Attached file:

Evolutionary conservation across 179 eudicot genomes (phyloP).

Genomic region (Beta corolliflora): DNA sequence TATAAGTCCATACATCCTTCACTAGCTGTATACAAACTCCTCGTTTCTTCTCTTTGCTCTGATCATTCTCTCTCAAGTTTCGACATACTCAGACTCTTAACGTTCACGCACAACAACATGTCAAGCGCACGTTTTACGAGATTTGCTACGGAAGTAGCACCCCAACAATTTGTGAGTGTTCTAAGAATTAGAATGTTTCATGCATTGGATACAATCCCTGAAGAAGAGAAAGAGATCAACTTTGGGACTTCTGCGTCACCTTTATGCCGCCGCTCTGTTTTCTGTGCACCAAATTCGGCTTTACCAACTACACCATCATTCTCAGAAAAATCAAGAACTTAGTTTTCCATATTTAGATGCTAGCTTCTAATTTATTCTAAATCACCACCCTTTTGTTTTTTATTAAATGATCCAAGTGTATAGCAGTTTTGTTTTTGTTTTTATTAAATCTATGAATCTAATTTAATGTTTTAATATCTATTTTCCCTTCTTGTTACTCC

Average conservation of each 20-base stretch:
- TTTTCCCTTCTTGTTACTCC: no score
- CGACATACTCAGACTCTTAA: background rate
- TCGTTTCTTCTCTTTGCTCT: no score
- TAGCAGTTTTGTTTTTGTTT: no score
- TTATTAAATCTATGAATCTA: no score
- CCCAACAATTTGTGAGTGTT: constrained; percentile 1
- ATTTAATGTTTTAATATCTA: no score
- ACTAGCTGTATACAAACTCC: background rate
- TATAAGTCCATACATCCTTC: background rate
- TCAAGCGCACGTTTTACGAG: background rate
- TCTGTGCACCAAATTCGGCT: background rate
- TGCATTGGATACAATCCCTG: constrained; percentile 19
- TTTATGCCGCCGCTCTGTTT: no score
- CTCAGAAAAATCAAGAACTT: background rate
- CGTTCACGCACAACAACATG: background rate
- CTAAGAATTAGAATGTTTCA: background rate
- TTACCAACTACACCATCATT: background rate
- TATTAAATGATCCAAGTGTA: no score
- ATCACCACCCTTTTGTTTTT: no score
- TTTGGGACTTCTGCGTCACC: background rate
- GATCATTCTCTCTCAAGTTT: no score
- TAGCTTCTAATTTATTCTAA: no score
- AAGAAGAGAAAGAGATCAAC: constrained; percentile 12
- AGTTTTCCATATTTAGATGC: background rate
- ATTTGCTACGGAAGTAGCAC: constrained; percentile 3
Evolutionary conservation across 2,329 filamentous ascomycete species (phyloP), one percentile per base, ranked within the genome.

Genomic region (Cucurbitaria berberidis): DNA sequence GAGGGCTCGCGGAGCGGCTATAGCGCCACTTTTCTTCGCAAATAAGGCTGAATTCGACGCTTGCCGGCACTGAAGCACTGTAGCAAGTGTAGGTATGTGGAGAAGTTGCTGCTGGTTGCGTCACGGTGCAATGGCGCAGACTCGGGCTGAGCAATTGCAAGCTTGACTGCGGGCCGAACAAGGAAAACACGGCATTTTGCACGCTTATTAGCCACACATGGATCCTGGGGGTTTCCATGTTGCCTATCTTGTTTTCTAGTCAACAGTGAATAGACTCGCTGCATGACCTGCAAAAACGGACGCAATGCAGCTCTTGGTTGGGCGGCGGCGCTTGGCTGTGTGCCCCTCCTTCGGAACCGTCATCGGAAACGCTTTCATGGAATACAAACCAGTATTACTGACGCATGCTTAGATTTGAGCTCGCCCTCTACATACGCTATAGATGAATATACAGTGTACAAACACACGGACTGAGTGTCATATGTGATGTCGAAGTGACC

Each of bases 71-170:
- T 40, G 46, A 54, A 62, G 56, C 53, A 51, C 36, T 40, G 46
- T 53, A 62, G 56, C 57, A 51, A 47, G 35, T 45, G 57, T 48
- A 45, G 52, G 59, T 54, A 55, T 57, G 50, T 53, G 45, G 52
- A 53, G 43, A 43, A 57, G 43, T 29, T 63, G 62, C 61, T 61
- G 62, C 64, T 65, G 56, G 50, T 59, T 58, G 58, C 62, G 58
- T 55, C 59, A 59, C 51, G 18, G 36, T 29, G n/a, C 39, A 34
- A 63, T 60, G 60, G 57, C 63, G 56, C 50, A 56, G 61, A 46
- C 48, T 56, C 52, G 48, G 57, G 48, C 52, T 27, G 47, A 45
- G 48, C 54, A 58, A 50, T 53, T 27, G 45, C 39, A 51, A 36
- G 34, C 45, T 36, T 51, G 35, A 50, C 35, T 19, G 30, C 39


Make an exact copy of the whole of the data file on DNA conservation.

Evolutionary conservation across 179 eudicot genomes (phyloP).

Genomic region (Beta corolliflora): DNA sequence TATAAGTCCATACATCCTTCACTAGCTGTATACAAACTCCTCGTTTCTTCTCTTTGCTCTGATCATTCTCTCTCAAGTTTCGACATACTCAGACTCTTAACGTTCACGCACAACAACATGTCAAGCGCACGTTTTACGAGATTTGCTACGGAAGTAGCACCCCAACAATTTGTGAGTGTTCTAAGAATTAGAATGTTTCATGCATTGGATACAATCCCTGAAGAAGAGAAAGAGATCAACTTTGGGACTTCTGCGTCACCTTTATGCCGCCGCTCTGTTTTCTGTGCACCAAATTCGGCTTTACCAACTACACCATCATTCTCAGAAAAATCAAGAACTTAGTTTTCCATATTTAGATGCTAGCTTCTAATTTATTCTAAATCACCACCCTTTTGTTTTTTATTAAATGATCCAAGTGTATAGCAGTTTTGTTTTTGTTTTTATTAAATCTATGAATCTAATTTAATGTTTTAATATCTATTTTCCCTTCTTGTTACTCC

Average conservation of each 20-base stretch:
- TTTTCCCTTCTTGTTACTCC: no score
- CGACATACTCAGACTCTTAA: background rate
- TCGTTTCTTCTCTTTGCTCT: no score
- TAGCAGTTTTGTTTTTGTTT: no score
- TTATTAAATCTATGAATCTA: no score
- CCCAACAATTTGTGAGTGTT: constrained; percentile 1
- ATTTAATGTTTTAATATCTA: no score
- ACTAGCTGTATACAAACTCC: background rate
- TATAAGTCCATACATCCTTC: background rate
- TCAAGCGCACGTTTTACGAG: background rate
- TCTGTGCACCAAATTCGGCT: background rate
- TGCATTGGATACAATCCCTG: constrained; percentile 19
- TTTATGCCGCCGCTCTGTTT: no score
- CTCAGAAAAATCAAGAACTT: background rate
- CGTTCACGCACAACAACATG: background rate
- CTAAGAATTAGAATGTTTCA: background rate
- TTACCAACTACACCATCATT: background rate
- TATTAAATGATCCAAGTGTA: no score
- ATCACCACCCTTTTGTTTTT: no score
- TTTGGGACTTCTGCGTCACC: background rate
- GATCATTCTCTCTCAAGTTT: no score
- TAGCTTCTAATTTATTCTAA: no score
- AAGAAGAGAAAGAGATCAAC: constrained; percentile 12
- AGTTTTCCATATTTAGATGC: background rate
- ATTTGCTACGGAAGTAGCAC: constrained; percentile 3
Evolutionary conservation across 2,329 filamentous ascomycete species (phyloP), one percentile per base, ranked within the genome.

Genomic region (Cucurbitaria berberidis): DNA sequence GAGGGCTCGCGGAGCGGCTATAGCGCCACTTTTCTTCGCAAATAAGGCTGAATTCGACGCTTGCCGGCACTGAAGCACTGTAGCAAGTGTAGGTATGTGGAGAAGTTGCTGCTGGTTGCGTCACGGTGCAATGGCGCAGACTCGGGCTGAGCAATTGCAAGCTTGACTGCGGGCCGAACAAGGAAAACACGGCATTTTGCACGCTTATTAGCCACACATGGATCCTGGGGGTTTCCATGTTGCCTATCTTGTTTTCTAGTCAACAGTGAATAGACTCGCTGCATGACCTGCAAAAACGGACGCAATGCAGCTCTTGGTTGGGCGGCGGCGCTTGGCTGTGTGCCCCTCCTTCGGAACCGTCATCGGAAACGCTTTCATGGAATACAAACCAGTATTACTGACGCATGCTTAGATTTGAGCTCGCCCTCTACATACGCTATAGATGAATATACAGTGTACAAACACACGGACTGAGTGTCATATGTGATGTCGAAGTGACC

Each of bases 71-170:
- T 40, G 46, A 54, A 62, G 56, C 53, A 51, C 36, T 40, G 46
- T 53, A 62, G 56, C 57, A 51, A 47, G 35, T 45, G 57, T 48
- A 45, G 52, G 59, T 54, A 55, T 57, G 50, T 53, G 45, G 52
- A 53, G 43, A 43, A 57, G 43, T 29, T 63, G 62, C 61, T 61
- G 62, C 64, T 65, G 56, G 50, T 59, T 58, G 58, C 62, G 58
- T 55, C 59, A 59, C 51, G 18, G 36, T 29, G n/a, C 39, A 34
- A 63, T 60, G 60, G 57, C 63, G 56, C 50, A 56, G 61, A 46
- C 48, T 56, C 52, G 48, G 57, G 48, C 52, T 27, G 47, A 45
- G 48, C 54, A 58, A 50, T 53, T 27, G 45, C 39, A 51, A 36
- G 34, C 45, T 36, T 51, G 35, A 50, C 35, T 19, G 30, C 39